15 (b) Labeling and advertising in an audio or video format shall be limited as follows: (1) Audio format shall be limited to words only with no music or sound effects. (2) Video formats shall be limited to static black text only on a white background. Any audio with nethe video shall be limited to words only with no music or sound effects. (c) Each manufacturer, distributor, and retailer advertising or causing to be advertised, disseminating or causing to be disseminated, advertising permitted under this subpart D, shall include, as provided in section 502 of the act, the product's established name and a statement of its intended use as follows: "Cigarettes--A Nicotine-Delivery Device for Persons 18 or Older", "Cigarette Tobacco--A Nicotine-Delivery Device for Persons 18 or Older", or "Loose Leaf Chewing Tobacco", "Plug Chewing Tobacco", "Twist Chewing Tobacco", "Moist Snuff" or "Dry Snuff", whichever is appropriate for the product, followed by the words "A Nicotine-Delivery Device for Persons 18 or Older". 15

16 . Sale and distribution of nontobacco items and services, -gifts, and sponsorship of events. (a) No manufacturer and no distributor of imported cigarettes or smokeless tobacco may market, license, distribute, sell, or cause to be marketed, licensed, distributed, or sold any item (other than cigarettes or smokeless tobacco) or service, which bears the brand name (alone or in conjunction with any other word), logo, symbol, motto, selling message, recognizable color or pattern of colors, or any other indicia of product identification identical or similar to, or identifiable with, those used for any brand of cigarettes or smokeless tobacco. (b) No manufacturer, distributor, or retailer may offer or cause to be offered any gift or item (other then cigarettes or smokeless tobacco) to any person purchasing cigarettes or smokeless tobacco in consideration of the purchase thereof, or to any person in consideration of furnishing of furnishing evidence, such as credits proofs-of-purchase, or coupons, of such a purchase. (c) No manufacturer, distributor, or retailer may sponsor or cause to be sponsored any athletic, musical, artistic, or other social or cultural event, or any entry or team in any event, in the brand name (alone or in conjunction with any other word), logo, symbol, motto, selling message, recognizable color or pattern of colors, or any other indicia of product identification identical or similar to, or identifiable with, those used for any brand of cigarettes or smokeless tobacco. Nothing in this paragraph prevents a manufacturer, distributor, or retailer from sponsoring or causing to be sponsored any athletic, musical, artistic, or other social or cultural event, or team or entry, in the name of the corporation which manufactures the tobacco product, provided that both the corporate name and the corporation were registered and in use in the United States prior to January 1, 1995, and that the corporate name does not include any brand name (alone or in conjunction with any other word), logo, symbol, motto, selling message, recognizable color or pattern of colors, or any other indicia of product identification identical or similar to, or identifiable with, those used for any brand of cigarettes or smokeless tobacco. 16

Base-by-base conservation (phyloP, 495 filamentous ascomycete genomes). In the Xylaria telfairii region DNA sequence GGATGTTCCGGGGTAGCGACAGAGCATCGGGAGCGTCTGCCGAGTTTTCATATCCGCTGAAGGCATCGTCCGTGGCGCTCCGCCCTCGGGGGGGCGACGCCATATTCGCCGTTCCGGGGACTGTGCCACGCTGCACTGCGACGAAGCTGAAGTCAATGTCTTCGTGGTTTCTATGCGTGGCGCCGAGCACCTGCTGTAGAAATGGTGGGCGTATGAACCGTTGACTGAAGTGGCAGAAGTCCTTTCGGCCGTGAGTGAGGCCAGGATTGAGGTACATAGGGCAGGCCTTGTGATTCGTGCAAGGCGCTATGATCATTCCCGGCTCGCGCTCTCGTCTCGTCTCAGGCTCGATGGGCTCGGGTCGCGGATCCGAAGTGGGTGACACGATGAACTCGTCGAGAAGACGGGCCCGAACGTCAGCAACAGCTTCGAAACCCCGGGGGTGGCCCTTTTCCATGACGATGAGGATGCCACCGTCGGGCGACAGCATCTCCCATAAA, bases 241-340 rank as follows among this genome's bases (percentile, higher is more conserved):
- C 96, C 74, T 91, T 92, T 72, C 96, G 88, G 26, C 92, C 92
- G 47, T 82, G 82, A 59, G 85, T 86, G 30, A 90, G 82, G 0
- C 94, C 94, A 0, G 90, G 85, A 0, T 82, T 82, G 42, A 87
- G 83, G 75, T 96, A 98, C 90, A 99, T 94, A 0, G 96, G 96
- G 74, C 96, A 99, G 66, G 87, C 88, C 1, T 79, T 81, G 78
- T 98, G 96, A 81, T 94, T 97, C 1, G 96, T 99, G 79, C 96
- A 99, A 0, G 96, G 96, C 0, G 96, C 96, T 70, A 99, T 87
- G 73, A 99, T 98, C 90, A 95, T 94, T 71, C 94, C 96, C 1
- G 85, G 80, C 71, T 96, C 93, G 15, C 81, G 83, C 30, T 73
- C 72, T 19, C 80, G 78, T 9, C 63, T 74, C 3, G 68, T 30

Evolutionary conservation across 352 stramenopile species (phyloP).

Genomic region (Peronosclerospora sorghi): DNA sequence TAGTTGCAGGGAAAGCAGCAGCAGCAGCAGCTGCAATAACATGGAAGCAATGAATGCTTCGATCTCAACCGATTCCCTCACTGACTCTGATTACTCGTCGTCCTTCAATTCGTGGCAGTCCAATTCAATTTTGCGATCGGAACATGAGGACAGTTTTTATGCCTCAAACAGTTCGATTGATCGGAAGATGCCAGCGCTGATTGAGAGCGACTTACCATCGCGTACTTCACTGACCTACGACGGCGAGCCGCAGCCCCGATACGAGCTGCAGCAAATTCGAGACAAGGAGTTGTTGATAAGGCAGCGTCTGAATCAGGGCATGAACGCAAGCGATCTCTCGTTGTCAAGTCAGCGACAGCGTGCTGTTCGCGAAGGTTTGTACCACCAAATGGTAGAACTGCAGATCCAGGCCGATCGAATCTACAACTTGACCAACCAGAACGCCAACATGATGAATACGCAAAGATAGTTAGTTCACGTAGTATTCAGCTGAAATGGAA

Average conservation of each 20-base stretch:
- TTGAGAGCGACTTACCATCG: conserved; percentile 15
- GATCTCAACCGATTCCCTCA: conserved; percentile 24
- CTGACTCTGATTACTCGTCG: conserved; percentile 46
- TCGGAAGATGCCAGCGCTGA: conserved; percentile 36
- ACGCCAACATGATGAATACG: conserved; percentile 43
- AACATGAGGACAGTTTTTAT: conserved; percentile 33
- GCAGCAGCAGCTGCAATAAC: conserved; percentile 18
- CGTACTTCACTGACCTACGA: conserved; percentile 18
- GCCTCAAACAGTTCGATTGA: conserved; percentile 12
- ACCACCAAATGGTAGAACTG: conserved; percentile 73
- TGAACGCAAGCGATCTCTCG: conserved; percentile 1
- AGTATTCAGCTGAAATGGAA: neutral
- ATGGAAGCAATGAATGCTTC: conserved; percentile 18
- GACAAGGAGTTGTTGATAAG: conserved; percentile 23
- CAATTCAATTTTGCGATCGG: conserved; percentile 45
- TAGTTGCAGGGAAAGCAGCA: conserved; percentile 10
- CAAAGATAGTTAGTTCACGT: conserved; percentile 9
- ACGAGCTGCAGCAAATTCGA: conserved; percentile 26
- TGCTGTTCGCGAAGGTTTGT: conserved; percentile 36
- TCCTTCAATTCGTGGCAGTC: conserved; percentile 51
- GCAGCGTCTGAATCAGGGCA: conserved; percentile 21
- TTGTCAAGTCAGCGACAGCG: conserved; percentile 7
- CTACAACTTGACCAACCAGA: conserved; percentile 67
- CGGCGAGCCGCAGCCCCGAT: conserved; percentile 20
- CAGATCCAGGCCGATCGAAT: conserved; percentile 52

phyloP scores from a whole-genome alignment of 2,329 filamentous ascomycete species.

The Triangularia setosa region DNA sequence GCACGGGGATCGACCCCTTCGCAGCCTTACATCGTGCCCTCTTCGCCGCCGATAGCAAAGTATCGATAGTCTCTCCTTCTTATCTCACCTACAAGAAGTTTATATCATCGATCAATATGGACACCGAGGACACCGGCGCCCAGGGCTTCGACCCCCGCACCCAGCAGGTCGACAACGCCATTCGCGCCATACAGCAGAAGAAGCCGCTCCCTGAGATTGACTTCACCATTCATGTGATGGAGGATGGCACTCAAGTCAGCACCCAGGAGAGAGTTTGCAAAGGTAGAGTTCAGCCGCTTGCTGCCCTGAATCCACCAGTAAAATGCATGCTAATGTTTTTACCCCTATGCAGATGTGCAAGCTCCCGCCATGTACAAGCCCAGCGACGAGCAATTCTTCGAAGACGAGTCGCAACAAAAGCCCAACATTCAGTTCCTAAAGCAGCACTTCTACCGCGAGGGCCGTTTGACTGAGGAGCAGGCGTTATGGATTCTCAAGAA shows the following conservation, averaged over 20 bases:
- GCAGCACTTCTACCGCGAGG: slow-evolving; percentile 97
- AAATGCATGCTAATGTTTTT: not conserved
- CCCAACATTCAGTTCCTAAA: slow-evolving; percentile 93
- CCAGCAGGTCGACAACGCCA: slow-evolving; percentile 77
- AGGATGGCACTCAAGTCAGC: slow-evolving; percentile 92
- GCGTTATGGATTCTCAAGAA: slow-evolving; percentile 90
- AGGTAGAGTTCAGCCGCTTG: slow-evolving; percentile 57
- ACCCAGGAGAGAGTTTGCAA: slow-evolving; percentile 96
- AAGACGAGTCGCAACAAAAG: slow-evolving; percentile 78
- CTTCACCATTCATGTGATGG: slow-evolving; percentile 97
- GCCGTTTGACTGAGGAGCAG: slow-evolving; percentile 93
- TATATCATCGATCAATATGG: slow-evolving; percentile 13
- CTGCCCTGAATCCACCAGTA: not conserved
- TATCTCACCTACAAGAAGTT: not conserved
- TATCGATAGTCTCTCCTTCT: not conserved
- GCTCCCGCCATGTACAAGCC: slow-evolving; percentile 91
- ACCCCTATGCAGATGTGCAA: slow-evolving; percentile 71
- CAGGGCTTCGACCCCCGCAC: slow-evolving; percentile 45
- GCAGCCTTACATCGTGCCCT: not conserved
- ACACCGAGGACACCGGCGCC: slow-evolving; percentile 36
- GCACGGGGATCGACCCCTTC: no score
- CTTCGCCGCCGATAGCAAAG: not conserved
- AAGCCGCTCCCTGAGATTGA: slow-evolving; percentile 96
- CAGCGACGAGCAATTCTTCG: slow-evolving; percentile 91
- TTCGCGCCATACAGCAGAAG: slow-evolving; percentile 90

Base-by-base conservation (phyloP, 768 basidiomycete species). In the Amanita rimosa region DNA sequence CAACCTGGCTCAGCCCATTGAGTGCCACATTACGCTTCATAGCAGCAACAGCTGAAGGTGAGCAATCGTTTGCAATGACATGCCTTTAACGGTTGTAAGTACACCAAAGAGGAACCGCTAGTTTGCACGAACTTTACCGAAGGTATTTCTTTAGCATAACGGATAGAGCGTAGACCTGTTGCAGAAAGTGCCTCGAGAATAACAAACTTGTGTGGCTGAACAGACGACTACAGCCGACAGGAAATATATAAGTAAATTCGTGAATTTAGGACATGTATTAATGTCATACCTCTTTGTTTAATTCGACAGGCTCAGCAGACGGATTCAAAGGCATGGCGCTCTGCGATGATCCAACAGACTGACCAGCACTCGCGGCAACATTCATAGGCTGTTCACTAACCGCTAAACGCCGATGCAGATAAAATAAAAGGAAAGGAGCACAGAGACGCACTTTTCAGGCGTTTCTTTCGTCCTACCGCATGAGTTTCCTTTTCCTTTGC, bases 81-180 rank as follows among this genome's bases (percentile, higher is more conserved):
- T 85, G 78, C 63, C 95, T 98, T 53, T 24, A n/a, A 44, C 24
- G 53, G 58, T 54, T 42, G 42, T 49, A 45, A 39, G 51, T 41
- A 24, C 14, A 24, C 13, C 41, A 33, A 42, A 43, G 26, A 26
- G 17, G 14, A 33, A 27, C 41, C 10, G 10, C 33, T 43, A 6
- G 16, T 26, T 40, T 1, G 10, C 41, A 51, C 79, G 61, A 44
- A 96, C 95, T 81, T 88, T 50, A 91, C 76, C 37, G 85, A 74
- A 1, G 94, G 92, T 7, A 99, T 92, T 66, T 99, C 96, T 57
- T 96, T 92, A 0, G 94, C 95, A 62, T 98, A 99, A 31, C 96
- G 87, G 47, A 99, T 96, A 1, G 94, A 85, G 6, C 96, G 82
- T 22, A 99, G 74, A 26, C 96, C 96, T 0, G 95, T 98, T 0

17 SEC. 2. FINDINGS. The Congress finds the following: (5) Tobacco advertising and marketing contribute significantly to the use of nicotine-containing tobacco products by adolescents. (6) Because past efforts to restrict advertising and marketing of tobacco products have failed adequately to curb tobacco use by adolescents, comprehensive restrictions on the sale, promotion, and distribution of such products are needed. (12) It is in the public interest for Congress to enact legislation that provides the Food and Drug Administration with the authority to regulate tobacco products and the advertising and promotion of such products. The benefits to the American people from enacting such legislation would be significant in human and economic terms. (15) Advertising, marketing, and promotion of tobacco products have been especially directed to attract young persons to use tobacco products, and these efforts have resulted in increased use of such products by youth. Past efforts to oversee these activities have not been successful in adequately preventing such increased use. (17) Tobacco product advertising often misleadingly portrays the use of tobacco as socially acceptable and healthful to minors. 17